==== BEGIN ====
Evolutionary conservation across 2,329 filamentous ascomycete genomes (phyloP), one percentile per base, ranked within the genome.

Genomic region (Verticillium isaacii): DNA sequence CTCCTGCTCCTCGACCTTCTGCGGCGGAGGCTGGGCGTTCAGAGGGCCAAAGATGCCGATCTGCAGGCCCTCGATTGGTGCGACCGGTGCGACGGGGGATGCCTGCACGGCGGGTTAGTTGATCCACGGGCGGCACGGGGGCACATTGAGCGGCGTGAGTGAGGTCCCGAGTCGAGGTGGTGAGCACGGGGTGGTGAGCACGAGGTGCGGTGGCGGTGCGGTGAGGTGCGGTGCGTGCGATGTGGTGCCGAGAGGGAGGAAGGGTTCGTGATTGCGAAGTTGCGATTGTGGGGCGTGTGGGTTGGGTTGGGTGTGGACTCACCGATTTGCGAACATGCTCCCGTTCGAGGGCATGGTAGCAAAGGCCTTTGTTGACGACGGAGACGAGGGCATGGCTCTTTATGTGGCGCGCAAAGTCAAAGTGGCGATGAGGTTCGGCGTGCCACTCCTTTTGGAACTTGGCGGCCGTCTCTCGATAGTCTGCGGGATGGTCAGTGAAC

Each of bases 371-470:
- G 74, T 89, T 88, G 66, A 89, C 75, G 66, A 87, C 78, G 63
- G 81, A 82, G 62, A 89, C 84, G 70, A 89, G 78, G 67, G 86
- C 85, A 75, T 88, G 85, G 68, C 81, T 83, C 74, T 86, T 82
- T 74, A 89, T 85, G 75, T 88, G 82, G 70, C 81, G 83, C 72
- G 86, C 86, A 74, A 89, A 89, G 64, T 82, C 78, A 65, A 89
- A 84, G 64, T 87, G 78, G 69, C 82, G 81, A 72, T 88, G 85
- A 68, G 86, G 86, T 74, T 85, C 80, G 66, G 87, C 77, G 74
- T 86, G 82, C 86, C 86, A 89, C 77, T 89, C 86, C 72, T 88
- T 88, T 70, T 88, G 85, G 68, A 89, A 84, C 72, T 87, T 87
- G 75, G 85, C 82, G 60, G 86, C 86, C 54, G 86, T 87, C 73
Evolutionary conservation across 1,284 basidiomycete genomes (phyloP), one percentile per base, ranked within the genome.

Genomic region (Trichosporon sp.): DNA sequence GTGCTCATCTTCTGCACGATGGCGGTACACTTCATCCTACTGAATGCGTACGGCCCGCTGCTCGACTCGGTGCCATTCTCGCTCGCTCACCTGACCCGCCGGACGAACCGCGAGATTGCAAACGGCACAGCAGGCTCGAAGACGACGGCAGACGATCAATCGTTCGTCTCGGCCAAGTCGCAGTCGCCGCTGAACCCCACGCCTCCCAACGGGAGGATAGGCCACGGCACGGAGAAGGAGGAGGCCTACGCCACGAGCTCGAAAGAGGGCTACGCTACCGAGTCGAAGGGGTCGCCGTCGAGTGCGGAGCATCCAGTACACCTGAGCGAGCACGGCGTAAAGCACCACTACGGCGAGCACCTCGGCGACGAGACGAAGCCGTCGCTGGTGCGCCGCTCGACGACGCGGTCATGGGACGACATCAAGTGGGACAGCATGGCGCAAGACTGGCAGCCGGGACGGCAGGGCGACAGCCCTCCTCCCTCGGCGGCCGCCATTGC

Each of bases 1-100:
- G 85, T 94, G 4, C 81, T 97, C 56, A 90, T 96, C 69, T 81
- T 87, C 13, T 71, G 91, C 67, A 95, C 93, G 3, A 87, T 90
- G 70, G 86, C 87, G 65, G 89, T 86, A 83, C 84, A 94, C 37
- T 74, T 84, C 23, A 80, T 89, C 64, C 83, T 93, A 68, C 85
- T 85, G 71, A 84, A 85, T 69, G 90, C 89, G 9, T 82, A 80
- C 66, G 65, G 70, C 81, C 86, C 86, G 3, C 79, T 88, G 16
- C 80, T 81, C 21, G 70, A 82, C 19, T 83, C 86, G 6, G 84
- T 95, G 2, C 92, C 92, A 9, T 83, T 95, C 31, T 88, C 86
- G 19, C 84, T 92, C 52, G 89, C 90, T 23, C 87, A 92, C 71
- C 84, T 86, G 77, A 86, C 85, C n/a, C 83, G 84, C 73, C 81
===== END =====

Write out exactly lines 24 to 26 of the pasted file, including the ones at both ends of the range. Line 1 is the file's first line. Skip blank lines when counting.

- T 95, G 2, C 92, C 92, A 9, T 83, T 95, C 31, T 88, C 86
- G 19, C 84, T 92, C 52, G 89, C 90, T 23, C 87, A 92, C 71
- C 84, T 86, G 77, A 86, C 85, C n/a, C 83, G 84, C 73, C 81